A young woman is going to Paris by bus, but when she steps out of her house she discovers that her garden and the whole village is flooded with water. With a boat and a bike she succeeds to... See full summary »
During the Algerian war for independence from France, a young Frenchman living in Geneva who belongs to a right-wing terrorist group and a young woman who belongs to a left-wing terrorist ... See full summary »
In this film, 'Her' refers to both Paris, the character of Juliette Janson and the actress playing her, Marina Vlady. The film is a kind of dramatised documentary, illustrating and ... See full summary »
Paul is young, just demobbed from national service in the French Army, and dishillusioned with civilian life. As his girlfriend builds herself a career as a pop singer, Paul becomes more ... See full summary »
A symphony in three movements. Things such as a Mediterranean cruise, numerous conversations, in numerous languages, between the passengers, almost all of whom are on holiday... Our Europe.... See full summary »
A supposedly idyllic week-end trip to the countryside turns into a never-ending nightmare of traffic jams, revolution, cannibalism and murder as French bourgeois society starts to collapse ... See full summary »
Seven directors each dramatize one of the seven deadly sins in a short film. In "Anger," a domestic argument over a fly in the Sunday soup escalates into nuclear war. In "Sloth," a movie ... See full summary »
"Operation Concrete" is the first film released by Jean-Luc Godard, one of the most legendary souls in cinema. The film was shot and released in 1955, when Godard worked as a construction worker, working with numerous others building a dam in Switzerland. This twenty-minute short focuses on the construction of this damn, showing conveyors going up, conveyors going down, concrete being poured on to platforms, concrete being filled into enormous barrels, and other methods that entail the construction of a dam.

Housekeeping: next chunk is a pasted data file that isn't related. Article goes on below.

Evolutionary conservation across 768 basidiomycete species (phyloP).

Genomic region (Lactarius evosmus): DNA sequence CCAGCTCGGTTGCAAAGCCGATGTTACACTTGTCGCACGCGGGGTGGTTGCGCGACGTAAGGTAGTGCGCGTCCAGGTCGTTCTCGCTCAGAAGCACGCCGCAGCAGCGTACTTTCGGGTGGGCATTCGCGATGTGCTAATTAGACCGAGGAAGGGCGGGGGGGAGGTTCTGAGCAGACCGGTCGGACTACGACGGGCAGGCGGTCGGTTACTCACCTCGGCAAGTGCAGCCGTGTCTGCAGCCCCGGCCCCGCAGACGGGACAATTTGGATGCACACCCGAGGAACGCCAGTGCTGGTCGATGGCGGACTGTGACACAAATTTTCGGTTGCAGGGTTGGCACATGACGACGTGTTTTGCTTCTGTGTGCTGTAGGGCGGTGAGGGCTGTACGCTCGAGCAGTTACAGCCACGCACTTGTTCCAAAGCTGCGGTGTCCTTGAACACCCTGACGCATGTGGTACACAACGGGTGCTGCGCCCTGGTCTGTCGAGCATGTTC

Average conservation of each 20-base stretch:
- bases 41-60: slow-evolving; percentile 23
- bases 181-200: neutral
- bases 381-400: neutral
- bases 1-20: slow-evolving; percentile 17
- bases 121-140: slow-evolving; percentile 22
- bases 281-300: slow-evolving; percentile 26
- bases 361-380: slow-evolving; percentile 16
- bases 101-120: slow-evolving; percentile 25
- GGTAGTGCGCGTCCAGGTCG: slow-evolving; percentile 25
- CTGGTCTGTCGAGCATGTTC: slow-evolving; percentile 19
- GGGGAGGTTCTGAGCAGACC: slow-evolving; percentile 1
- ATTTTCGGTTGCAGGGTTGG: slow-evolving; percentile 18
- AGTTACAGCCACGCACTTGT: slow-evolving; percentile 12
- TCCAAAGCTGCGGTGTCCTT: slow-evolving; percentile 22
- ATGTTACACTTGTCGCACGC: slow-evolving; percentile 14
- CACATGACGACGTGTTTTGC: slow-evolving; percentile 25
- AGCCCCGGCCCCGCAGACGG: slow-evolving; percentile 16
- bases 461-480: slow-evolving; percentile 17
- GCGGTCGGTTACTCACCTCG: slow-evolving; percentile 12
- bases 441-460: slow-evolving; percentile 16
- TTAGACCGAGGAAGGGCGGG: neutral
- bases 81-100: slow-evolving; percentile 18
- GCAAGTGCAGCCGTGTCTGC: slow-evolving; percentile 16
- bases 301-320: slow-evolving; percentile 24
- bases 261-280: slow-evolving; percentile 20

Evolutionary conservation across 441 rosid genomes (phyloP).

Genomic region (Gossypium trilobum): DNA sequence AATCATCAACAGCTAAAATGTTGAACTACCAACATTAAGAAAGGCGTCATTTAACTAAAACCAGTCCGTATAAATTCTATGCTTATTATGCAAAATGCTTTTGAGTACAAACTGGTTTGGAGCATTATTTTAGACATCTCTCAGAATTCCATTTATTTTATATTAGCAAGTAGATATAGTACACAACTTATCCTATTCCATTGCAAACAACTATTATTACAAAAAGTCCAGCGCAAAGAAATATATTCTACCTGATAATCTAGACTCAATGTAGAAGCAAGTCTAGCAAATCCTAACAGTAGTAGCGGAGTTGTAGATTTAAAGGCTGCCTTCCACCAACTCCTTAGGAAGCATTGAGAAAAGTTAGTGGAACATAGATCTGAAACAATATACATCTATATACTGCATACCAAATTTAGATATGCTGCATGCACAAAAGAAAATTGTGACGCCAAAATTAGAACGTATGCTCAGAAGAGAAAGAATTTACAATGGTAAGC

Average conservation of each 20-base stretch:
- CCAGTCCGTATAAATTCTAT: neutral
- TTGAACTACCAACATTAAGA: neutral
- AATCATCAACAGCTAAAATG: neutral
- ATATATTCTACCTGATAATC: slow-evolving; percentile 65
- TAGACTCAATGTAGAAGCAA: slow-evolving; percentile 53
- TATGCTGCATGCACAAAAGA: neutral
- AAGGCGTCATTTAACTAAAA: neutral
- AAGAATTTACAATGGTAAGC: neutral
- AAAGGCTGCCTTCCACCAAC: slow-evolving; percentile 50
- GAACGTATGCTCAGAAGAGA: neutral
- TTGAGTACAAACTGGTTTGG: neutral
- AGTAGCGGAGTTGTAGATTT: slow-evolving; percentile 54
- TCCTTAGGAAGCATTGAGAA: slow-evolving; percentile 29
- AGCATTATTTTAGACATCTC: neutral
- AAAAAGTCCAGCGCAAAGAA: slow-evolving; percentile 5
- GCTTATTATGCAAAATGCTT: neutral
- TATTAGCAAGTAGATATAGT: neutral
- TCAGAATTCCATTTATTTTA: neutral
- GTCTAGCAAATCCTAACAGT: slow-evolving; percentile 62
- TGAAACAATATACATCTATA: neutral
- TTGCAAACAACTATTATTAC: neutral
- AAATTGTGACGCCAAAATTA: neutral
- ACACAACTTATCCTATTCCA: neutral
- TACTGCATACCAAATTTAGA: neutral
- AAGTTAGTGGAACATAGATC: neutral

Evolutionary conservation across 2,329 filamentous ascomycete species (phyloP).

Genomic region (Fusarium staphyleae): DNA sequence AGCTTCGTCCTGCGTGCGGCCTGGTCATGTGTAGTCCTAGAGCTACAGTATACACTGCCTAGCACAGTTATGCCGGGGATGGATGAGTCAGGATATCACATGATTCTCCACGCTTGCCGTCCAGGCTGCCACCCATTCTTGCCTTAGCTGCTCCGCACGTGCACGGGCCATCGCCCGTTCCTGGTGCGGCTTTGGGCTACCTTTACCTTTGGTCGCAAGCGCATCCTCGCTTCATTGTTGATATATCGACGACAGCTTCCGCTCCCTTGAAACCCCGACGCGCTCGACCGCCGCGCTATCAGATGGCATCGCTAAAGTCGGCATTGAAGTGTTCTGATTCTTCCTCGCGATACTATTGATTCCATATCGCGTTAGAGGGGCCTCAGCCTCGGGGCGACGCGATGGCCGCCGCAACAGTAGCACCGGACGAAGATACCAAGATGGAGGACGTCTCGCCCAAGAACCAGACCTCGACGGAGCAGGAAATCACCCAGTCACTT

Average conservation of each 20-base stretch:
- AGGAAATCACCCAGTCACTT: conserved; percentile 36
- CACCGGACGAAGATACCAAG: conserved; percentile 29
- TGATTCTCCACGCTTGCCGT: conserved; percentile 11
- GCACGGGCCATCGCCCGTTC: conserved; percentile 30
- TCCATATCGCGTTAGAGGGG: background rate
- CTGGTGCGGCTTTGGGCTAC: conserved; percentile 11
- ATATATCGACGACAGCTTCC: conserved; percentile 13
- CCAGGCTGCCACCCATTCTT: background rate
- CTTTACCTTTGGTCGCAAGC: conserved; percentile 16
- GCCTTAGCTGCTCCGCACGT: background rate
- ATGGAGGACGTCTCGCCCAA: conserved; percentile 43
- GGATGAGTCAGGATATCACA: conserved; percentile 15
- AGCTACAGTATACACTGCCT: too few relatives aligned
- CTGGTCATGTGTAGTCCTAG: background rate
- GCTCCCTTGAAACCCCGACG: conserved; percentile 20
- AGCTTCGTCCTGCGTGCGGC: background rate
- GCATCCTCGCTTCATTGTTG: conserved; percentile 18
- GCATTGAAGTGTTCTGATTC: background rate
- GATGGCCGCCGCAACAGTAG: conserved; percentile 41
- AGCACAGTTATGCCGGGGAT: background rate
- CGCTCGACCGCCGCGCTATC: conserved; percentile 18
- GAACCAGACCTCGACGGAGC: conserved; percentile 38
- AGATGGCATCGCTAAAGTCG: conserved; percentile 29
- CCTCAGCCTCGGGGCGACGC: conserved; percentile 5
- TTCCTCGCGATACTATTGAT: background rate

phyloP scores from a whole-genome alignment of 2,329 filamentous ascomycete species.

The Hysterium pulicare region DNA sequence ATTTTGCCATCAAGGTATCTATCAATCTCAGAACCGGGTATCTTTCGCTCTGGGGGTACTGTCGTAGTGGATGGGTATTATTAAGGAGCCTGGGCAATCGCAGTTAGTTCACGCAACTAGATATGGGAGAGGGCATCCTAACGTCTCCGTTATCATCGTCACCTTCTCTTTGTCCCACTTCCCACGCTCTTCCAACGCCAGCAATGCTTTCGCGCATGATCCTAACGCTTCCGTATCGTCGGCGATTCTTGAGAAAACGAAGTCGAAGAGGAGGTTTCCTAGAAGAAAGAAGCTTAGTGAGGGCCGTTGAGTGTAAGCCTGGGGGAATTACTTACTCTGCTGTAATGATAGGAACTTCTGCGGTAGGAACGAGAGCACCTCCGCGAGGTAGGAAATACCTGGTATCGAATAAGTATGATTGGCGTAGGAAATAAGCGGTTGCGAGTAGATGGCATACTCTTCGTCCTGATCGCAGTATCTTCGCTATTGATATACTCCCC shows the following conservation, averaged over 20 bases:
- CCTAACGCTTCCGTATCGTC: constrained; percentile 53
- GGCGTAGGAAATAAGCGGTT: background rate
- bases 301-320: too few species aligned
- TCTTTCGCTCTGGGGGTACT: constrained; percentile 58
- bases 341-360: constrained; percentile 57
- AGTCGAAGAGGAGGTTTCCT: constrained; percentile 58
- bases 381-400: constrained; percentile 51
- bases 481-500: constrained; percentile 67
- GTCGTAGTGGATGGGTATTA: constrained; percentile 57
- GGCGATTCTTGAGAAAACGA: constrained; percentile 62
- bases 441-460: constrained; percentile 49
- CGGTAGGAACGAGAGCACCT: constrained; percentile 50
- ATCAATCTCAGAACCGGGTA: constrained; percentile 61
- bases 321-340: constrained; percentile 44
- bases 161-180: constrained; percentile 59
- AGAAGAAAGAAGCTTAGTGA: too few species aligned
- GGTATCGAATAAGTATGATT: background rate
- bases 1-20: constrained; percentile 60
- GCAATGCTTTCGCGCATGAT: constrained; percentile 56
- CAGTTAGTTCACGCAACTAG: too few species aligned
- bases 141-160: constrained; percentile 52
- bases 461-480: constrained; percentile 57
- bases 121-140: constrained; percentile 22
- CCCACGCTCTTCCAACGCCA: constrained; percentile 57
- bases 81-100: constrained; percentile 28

The camera angles that Godard manages to get are incredible. Some are intimate and show the functions of the large conveyors and levers up close. Some, on the other hand, are much more inclusive, showing the functions of the machines from a great distance. Either way, Godard's camera-work is superb and gives a less-informed person only an idea at what he'd later accomplish with his films of the sixties, defining a period called the "French New Wave." Godard, working as a film critic, became greatly dissatisfied with the "untouchable" French classics and the fact that ritualistic narrative and technological practices were favored over variety, experimentation, and ambiguity. It was only five years from Operation Concrete's production that Godard would make and release Breathless, his official feature-length directorial debut. From then, anything was possible.
Operation Concrete is, more or less, a curiosity amongst cinephiles and Godard completionists who posses a desire to see all the man's works. It doesn't offer any polarizing themes or ideas, like his later pictures that dove into the philosophical elements and interworkings of communism and Marxism, but is beautiful and rather intriguing in its astute framing and overall simplicity. To think some of the most revolutionary films would follow from the same man who directed this, however, would've simply been unfathomable.
Directed by: Jean-Luc Godard.
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